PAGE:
After HMAS Ballarat arrived in the Gulf to begin operations in the Middle East Region, she sent back this report.
CAPTION: HMAS Ballarat’s Boarding Party conducts a flag verification boarding on a suspicious dhow as part of Operation Manitou. Photo by Leading Seaman Bradley Darvill.
The Australian Anzac-Class Frigate’s first patrol is part of a nine-month rotation that will see her cover about 3.2 million square miles of international waters on a mission to contribute to the maritime security and stability of the region.
HMAS Ballarat’s commander said the ship conducted a range of patrols in the central, southern, and then finally in the northern Gulf, focused on maritime security, understanding patterns of life, and reporting illicit activity.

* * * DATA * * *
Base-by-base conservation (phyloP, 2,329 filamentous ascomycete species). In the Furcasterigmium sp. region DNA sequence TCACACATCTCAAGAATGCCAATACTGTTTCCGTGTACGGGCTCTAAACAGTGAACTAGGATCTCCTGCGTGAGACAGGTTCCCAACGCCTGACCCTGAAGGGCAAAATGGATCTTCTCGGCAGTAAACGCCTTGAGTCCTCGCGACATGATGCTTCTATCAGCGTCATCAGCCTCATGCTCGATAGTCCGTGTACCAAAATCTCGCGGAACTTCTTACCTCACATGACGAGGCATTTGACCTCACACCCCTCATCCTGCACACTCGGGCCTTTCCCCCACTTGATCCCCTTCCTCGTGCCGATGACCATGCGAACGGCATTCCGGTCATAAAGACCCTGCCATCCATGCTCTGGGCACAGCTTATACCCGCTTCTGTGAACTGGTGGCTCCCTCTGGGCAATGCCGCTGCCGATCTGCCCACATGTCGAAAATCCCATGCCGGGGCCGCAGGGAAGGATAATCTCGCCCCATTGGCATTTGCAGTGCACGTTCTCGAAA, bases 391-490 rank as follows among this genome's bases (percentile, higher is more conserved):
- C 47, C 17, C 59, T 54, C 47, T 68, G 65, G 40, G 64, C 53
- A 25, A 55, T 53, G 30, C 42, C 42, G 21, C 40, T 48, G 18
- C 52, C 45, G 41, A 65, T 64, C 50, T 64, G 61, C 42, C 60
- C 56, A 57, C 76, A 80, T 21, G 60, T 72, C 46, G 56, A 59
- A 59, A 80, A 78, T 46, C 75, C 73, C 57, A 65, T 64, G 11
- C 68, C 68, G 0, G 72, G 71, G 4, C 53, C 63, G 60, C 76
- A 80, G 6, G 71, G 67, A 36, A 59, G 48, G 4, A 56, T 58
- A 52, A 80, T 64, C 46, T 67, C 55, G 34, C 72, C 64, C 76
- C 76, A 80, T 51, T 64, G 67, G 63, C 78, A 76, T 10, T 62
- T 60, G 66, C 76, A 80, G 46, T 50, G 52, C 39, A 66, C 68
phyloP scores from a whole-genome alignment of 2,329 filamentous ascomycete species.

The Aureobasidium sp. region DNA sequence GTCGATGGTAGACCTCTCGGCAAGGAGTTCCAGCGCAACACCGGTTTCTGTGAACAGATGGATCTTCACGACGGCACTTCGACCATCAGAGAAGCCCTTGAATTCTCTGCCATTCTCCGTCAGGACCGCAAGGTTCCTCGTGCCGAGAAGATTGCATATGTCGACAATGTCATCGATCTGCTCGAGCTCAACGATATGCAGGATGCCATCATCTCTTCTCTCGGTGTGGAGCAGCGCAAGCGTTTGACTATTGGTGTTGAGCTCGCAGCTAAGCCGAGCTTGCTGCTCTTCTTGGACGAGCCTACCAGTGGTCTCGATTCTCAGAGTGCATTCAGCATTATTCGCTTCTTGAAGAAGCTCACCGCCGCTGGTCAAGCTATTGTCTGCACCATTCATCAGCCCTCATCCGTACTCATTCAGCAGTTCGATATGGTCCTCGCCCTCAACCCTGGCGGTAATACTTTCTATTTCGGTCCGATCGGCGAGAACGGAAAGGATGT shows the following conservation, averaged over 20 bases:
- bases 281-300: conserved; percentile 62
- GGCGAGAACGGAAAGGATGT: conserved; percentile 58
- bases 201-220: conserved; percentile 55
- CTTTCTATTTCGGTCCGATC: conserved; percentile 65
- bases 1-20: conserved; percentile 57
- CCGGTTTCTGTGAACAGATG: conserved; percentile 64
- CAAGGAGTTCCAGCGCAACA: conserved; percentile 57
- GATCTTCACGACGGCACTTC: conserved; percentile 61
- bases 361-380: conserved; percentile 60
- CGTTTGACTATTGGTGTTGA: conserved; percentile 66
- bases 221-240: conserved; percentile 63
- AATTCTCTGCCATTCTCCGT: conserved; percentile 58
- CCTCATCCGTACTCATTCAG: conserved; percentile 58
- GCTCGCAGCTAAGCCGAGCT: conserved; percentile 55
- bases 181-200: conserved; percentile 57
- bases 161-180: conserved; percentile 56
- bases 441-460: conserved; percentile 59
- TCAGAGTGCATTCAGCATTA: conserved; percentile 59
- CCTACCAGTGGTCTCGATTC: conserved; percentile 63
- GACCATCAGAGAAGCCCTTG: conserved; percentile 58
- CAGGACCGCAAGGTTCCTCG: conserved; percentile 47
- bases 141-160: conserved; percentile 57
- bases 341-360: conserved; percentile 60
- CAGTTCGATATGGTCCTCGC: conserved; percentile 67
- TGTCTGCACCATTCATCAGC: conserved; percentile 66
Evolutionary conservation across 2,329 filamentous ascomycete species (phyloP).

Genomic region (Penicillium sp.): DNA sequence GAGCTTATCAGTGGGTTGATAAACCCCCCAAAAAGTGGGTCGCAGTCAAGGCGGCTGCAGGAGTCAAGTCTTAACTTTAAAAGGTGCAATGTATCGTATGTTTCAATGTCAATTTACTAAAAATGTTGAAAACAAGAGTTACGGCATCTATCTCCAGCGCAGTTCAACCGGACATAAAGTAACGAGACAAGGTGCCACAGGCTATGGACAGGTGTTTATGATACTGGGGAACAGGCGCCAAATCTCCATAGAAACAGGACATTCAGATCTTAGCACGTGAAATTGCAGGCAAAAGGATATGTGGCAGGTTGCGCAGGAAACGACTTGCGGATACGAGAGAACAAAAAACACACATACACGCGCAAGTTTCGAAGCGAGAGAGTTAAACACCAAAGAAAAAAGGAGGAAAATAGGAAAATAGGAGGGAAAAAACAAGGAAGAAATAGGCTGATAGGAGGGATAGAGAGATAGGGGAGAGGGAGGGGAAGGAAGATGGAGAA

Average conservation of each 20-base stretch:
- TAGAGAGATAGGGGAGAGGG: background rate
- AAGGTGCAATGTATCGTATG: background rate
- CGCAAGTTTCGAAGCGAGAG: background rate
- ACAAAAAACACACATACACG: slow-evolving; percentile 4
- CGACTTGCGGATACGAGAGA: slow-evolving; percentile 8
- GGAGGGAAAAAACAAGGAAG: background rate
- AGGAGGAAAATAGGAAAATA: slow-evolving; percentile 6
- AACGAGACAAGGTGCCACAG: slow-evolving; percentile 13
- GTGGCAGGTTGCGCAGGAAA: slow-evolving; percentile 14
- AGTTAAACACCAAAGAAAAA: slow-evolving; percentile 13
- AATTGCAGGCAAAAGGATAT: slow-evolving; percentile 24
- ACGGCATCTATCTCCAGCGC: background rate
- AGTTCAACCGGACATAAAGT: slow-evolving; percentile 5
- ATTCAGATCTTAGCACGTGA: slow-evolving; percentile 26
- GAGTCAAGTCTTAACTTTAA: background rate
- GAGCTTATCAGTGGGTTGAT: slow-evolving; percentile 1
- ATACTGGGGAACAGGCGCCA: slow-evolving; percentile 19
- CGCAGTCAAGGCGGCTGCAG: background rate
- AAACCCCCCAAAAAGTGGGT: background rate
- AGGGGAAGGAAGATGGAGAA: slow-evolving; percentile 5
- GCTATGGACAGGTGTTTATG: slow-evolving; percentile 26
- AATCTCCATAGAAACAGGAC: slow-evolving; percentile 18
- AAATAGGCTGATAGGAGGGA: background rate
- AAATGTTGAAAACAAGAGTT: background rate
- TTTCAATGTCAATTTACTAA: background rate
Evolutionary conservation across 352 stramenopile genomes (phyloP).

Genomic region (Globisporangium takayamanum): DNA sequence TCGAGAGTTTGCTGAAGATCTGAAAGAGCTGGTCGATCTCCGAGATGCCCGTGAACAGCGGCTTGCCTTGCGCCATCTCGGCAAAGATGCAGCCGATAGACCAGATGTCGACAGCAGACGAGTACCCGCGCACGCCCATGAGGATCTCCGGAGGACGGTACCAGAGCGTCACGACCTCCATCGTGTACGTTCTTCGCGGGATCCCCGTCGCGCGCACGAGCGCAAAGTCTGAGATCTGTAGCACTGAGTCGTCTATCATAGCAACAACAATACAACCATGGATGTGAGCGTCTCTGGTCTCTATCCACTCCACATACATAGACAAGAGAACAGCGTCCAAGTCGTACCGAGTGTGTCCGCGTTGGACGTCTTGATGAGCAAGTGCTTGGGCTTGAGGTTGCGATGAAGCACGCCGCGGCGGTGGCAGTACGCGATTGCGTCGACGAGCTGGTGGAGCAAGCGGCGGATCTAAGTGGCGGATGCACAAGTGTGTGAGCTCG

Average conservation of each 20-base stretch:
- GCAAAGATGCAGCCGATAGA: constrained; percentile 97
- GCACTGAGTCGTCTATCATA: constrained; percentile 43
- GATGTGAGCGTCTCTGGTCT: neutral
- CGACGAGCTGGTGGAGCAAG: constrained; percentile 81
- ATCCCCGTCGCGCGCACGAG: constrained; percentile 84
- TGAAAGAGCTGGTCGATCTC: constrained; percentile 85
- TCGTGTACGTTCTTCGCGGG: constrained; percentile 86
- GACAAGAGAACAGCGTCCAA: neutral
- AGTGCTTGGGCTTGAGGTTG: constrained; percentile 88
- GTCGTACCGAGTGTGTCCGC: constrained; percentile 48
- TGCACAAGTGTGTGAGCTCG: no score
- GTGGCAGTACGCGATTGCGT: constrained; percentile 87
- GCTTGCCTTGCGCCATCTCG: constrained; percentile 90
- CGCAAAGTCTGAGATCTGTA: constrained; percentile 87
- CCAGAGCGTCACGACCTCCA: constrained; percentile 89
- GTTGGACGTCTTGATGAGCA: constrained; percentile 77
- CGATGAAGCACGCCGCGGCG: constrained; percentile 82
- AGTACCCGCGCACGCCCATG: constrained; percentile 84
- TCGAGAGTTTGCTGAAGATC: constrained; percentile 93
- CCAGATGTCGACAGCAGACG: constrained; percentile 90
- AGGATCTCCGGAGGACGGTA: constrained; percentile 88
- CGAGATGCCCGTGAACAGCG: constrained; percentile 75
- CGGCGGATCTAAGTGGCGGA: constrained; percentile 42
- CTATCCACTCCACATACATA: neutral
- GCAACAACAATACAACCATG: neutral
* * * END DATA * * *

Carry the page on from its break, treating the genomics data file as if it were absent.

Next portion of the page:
“The team responded really well,” he said.
“We had more than 87 boardings and approaches conducted, and we gathered a lot of good information for Task Force 152.
“This is the backbone of what we do.
“Most of our operation, we’re supporting Combined Maritime Forces partner nations focused on maritime security at sea, in curbing illicit activity, and making sure that the seas are free for the trade that we all depend on.”
This is the 67th rotation of a Royal Australian Navy ship in the Middle East since the first Gulf War in 1990, maintaining a continuous presence in the region.
Operation Manitou is Australia’s contribution to the international security and stability effort in the Middle East region, which includes counter terrorism, counter piracy and narcotics interdiction.
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